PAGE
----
2015

With the entry into force of the Treaty of Lisbon the legal basis for the comitology system- the procedure according to which the EU Commission may adopt acts - was revoked. In future, the delegation of legislative powers to the Commission will be subjected to Art. 290 and 291 TFEU. However, detailed rules regarding the delegation and scrutiny of how these are exercised are not provided for in the new Treaty. These will have to be the objective of an agreement to be concluded between the European Parliament, the Council and the Commission. However, the interests of these parties differ considerably in parts. In its Communication (COM(2009) 673 the Commission has presented its vision of how the new procedure should be shaped.

2014

The amendment of the Prospectus Directive is part of a simplification programme by the Commission to cut administrative burdens. Against this background, the Commission wants to make it easier to issue securities in the EU. Also, it aims at increasing legal certainty and lowering costs.

2014

The Commission intends to promote the use of public private partnerships in order to mobilise private funds for public investment projects. To this end, it wishes to remove obstacles to the implementation of PPPs in Member States and the EU and to support PPPs through EU funding.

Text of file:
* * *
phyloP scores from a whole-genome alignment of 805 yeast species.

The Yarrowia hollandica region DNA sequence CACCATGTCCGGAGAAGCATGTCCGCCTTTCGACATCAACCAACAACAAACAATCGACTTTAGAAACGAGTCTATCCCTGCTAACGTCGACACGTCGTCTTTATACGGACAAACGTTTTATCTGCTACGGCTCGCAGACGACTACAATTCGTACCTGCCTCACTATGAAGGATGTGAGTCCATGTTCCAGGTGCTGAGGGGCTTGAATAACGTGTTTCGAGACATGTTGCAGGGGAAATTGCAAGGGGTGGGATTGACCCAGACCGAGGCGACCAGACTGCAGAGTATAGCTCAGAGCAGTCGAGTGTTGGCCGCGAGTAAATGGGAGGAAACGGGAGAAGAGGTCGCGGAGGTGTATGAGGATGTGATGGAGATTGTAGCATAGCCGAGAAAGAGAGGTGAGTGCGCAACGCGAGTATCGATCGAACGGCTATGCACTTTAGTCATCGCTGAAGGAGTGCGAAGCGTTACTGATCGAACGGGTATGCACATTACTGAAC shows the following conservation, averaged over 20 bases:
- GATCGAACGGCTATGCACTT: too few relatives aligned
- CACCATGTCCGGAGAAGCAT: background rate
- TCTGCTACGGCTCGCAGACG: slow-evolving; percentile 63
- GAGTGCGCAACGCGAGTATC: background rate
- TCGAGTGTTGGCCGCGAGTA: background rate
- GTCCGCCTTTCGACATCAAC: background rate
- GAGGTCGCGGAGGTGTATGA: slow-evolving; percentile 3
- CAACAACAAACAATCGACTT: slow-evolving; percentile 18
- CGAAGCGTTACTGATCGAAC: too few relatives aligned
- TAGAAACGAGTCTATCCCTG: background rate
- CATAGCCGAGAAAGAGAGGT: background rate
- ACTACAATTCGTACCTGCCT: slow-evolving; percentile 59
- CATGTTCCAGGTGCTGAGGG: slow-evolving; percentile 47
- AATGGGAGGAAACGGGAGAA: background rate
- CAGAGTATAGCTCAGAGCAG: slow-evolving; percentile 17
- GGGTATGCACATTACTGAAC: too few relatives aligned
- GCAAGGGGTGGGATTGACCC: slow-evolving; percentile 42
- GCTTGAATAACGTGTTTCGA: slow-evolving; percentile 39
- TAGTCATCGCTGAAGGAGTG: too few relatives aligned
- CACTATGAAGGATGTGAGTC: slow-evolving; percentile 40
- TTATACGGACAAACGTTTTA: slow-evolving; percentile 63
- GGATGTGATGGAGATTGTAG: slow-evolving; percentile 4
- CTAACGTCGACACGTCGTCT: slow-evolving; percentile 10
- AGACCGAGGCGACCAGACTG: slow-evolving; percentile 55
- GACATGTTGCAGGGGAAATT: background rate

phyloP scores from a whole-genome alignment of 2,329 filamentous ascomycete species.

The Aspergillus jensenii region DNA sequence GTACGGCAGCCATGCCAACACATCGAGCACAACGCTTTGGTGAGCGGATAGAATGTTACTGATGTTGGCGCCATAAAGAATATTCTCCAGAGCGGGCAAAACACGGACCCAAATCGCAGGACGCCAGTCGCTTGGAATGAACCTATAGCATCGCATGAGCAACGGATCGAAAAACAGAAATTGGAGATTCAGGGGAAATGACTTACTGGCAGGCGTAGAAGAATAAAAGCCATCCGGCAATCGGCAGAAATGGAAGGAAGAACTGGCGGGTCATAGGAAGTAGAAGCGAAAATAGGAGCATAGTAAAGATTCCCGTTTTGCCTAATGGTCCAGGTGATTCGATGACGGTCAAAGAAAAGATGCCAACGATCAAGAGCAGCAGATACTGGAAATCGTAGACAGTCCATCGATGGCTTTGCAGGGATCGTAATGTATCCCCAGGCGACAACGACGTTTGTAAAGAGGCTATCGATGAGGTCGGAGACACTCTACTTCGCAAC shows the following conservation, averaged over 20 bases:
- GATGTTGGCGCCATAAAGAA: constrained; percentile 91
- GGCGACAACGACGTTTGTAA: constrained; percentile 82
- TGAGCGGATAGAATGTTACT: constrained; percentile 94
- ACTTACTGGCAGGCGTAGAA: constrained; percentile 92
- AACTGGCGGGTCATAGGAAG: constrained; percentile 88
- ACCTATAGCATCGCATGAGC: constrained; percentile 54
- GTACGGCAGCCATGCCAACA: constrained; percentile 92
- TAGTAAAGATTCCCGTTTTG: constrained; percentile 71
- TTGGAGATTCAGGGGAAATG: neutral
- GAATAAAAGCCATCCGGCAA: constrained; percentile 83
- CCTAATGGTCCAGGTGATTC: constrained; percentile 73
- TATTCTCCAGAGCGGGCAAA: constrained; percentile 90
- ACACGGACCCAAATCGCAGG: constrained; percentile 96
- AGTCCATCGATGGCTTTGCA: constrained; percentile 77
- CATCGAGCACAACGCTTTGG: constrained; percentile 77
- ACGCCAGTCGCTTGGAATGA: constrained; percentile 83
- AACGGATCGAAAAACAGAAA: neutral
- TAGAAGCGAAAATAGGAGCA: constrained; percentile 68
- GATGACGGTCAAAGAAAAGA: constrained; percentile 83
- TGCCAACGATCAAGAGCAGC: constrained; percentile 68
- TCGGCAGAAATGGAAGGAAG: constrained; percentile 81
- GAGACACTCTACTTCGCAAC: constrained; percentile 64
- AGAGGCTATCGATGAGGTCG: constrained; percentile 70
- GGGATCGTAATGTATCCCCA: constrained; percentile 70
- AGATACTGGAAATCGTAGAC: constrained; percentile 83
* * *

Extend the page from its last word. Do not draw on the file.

2014

The Commission aims to eliminate “health inequalities“ between Member States, different population groups and between men and women. To this end, it plans to have the data base on health inequalities in the EU extended, to promote the exchange of best practices and to fund these actions through the framework of cohesion policy.

2014

According to the Commission key enabling technologies are of “systemic relevance“ for the European economy and provide the basis for process, goods and service innovation. Therefore, a process is to be launched whose purpose is to identify and promote the key enabling technologies in the EU. The research base for the development of key enabling technologies in the EU is to be strengthened through “the right framework conditions and support instruments“.Synergy effects created by a better coordination of research promotion and joint action by Member States are assumed to be beneficial to European companies. The Commission promotes the establishment of an EU patent and a unified patent litigation system in Europe.

2014

The food supply chain comprises agricultural enterprises producing commodities, commodity exchange traders, food processing companies, (producers) and food retailers. The Commission criticises the lacking “resilience“ to boosting commodity prices (“shocks in agricultural prices“).It deems a “better functioning food supply chain“ as “urgently“ needed to avoid an “escalation“ in prices as the economic recovery sets in. In its Communication it presents measures to achieve these objectives. Amongst other things, it intends to prepare sets of standard contracts, whose use would be voluntary for the market players.